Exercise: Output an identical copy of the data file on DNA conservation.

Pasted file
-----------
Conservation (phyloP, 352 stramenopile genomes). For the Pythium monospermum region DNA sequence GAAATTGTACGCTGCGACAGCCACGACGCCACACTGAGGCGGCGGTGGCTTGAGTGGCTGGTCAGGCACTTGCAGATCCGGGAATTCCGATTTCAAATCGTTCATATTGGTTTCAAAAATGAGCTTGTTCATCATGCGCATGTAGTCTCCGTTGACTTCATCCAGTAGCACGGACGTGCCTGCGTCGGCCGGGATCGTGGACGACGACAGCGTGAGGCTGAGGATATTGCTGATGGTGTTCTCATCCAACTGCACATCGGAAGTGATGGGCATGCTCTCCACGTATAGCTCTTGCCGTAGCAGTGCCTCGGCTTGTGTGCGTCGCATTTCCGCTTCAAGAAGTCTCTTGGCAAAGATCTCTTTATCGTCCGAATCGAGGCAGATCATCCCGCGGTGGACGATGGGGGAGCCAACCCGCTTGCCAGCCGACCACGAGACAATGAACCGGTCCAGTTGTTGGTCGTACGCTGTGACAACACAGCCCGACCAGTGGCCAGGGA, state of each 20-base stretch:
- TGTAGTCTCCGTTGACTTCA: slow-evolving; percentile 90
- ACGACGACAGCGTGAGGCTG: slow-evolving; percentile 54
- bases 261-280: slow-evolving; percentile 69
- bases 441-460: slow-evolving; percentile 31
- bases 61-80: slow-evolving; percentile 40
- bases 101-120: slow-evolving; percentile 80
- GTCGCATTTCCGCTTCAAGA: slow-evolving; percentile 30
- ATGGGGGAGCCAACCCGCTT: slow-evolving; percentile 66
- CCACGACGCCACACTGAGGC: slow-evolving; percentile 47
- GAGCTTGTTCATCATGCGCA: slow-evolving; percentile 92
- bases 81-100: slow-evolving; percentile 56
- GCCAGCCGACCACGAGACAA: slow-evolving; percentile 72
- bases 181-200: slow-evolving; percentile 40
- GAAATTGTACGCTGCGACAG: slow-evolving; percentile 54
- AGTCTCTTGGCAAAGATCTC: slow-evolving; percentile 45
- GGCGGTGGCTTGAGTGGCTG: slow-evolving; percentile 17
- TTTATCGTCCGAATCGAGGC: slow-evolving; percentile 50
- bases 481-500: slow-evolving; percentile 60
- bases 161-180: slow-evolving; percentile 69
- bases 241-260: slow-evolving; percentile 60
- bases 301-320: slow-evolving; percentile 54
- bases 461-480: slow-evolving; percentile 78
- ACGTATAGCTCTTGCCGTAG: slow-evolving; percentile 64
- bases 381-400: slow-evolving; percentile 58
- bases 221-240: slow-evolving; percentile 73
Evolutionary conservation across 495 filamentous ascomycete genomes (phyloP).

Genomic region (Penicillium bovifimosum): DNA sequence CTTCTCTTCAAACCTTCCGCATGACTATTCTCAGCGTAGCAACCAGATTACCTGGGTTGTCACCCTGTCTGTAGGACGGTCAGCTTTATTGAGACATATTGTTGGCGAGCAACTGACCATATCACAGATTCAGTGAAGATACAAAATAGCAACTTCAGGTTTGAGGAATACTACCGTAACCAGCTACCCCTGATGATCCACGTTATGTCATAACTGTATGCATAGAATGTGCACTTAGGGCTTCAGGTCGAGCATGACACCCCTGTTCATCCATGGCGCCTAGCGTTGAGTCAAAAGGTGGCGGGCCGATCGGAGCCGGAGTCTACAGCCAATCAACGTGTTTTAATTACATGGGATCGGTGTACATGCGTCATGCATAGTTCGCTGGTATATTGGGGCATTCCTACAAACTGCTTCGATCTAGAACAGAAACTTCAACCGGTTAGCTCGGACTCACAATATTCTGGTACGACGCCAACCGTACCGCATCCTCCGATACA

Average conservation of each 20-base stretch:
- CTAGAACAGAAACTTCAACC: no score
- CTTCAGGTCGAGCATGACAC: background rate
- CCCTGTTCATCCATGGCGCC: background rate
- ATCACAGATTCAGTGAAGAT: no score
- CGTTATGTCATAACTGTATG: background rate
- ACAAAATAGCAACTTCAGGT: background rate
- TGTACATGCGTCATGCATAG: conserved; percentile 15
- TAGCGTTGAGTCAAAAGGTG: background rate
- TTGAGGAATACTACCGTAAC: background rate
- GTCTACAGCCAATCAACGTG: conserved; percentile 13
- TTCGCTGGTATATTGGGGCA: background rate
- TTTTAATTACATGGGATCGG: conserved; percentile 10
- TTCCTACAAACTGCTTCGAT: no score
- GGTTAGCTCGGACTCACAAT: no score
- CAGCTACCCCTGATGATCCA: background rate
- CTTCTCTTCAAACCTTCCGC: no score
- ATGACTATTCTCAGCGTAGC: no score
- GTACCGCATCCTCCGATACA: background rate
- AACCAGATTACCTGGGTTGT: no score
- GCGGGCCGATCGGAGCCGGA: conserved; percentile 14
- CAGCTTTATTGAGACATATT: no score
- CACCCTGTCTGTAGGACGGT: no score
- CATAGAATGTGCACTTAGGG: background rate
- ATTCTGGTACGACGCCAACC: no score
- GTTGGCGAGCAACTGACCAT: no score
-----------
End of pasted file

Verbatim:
Conservation (phyloP, 352 stramenopile genomes). For the Pythium monospermum region DNA sequence GAAATTGTACGCTGCGACAGCCACGACGCCACACTGAGGCGGCGGTGGCTTGAGTGGCTGGTCAGGCACTTGCAGATCCGGGAATTCCGATTTCAAATCGTTCATATTGGTTTCAAAAATGAGCTTGTTCATCATGCGCATGTAGTCTCCGTTGACTTCATCCAGTAGCACGGACGTGCCTGCGTCGGCCGGGATCGTGGACGACGACAGCGTGAGGCTGAGGATATTGCTGATGGTGTTCTCATCCAACTGCACATCGGAAGTGATGGGCATGCTCTCCACGTATAGCTCTTGCCGTAGCAGTGCCTCGGCTTGTGTGCGTCGCATTTCCGCTTCAAGAAGTCTCTTGGCAAAGATCTCTTTATCGTCCGAATCGAGGCAGATCATCCCGCGGTGGACGATGGGGGAGCCAACCCGCTTGCCAGCCGACCACGAGACAATGAACCGGTCCAGTTGTTGGTCGTACGCTGTGACAACACAGCCCGACCAGTGGCCAGGGA, state of each 20-base stretch:
- TGTAGTCTCCGTTGACTTCA: slow-evolving; percentile 90
- ACGACGACAGCGTGAGGCTG: slow-evolving; percentile 54
- bases 261-280: slow-evolving; percentile 69
- bases 441-460: slow-evolving; percentile 31
- bases 61-80: slow-evolving; percentile 40
- bases 101-120: slow-evolving; percentile 80
- GTCGCATTTCCGCTTCAAGA: slow-evolving; percentile 30
- ATGGGGGAGCCAACCCGCTT: slow-evolving; percentile 66
- CCACGACGCCACACTGAGGC: slow-evolving; percentile 47
- GAGCTTGTTCATCATGCGCA: slow-evolving; percentile 92
- bases 81-100: slow-evolving; percentile 56
- GCCAGCCGACCACGAGACAA: slow-evolving; percentile 72
- bases 181-200: slow-evolving; percentile 40
- GAAATTGTACGCTGCGACAG: slow-evolving; percentile 54
- AGTCTCTTGGCAAAGATCTC: slow-evolving; percentile 45
- GGCGGTGGCTTGAGTGGCTG: slow-evolving; percentile 17
- TTTATCGTCCGAATCGAGGC: slow-evolving; percentile 50
- bases 481-500: slow-evolving; percentile 60
- bases 161-180: slow-evolving; percentile 69
- bases 241-260: slow-evolving; percentile 60
- bases 301-320: slow-evolving; percentile 54
- bases 461-480: slow-evolving; percentile 78
- ACGTATAGCTCTTGCCGTAG: slow-evolving; percentile 64
- bases 381-400: slow-evolving; percentile 58
- bases 221-240: slow-evolving; percentile 73
Evolutionary conservation across 495 filamentous ascomycete genomes (phyloP).

Genomic region (Penicillium bovifimosum): DNA sequence CTTCTCTTCAAACCTTCCGCATGACTATTCTCAGCGTAGCAACCAGATTACCTGGGTTGTCACCCTGTCTGTAGGACGGTCAGCTTTATTGAGACATATTGTTGGCGAGCAACTGACCATATCACAGATTCAGTGAAGATACAAAATAGCAACTTCAGGTTTGAGGAATACTACCGTAACCAGCTACCCCTGATGATCCACGTTATGTCATAACTGTATGCATAGAATGTGCACTTAGGGCTTCAGGTCGAGCATGACACCCCTGTTCATCCATGGCGCCTAGCGTTGAGTCAAAAGGTGGCGGGCCGATCGGAGCCGGAGTCTACAGCCAATCAACGTGTTTTAATTACATGGGATCGGTGTACATGCGTCATGCATAGTTCGCTGGTATATTGGGGCATTCCTACAAACTGCTTCGATCTAGAACAGAAACTTCAACCGGTTAGCTCGGACTCACAATATTCTGGTACGACGCCAACCGTACCGCATCCTCCGATACA

Average conservation of each 20-base stretch:
- CTAGAACAGAAACTTCAACC: no score
- CTTCAGGTCGAGCATGACAC: background rate
- CCCTGTTCATCCATGGCGCC: background rate
- ATCACAGATTCAGTGAAGAT: no score
- CGTTATGTCATAACTGTATG: background rate
- ACAAAATAGCAACTTCAGGT: background rate
- TGTACATGCGTCATGCATAG: conserved; percentile 15
- TAGCGTTGAGTCAAAAGGTG: background rate
- TTGAGGAATACTACCGTAAC: background rate
- GTCTACAGCCAATCAACGTG: conserved; percentile 13
- TTCGCTGGTATATTGGGGCA: background rate
- TTTTAATTACATGGGATCGG: conserved; percentile 10
- TTCCTACAAACTGCTTCGAT: no score
- GGTTAGCTCGGACTCACAAT: no score
- CAGCTACCCCTGATGATCCA: background rate
- CTTCTCTTCAAACCTTCCGC: no score
- ATGACTATTCTCAGCGTAGC: no score
- GTACCGCATCCTCCGATACA: background rate
- AACCAGATTACCTGGGTTGT: no score
- GCGGGCCGATCGGAGCCGGA: conserved; percentile 14
- CAGCTTTATTGAGACATATT: no score
- CACCCTGTCTGTAGGACGGT: no score
- CATAGAATGTGCACTTAGGG: background rate
- ATTCTGGTACGACGCCAACC: no score
- GTTGGCGAGCAACTGACCAT: no score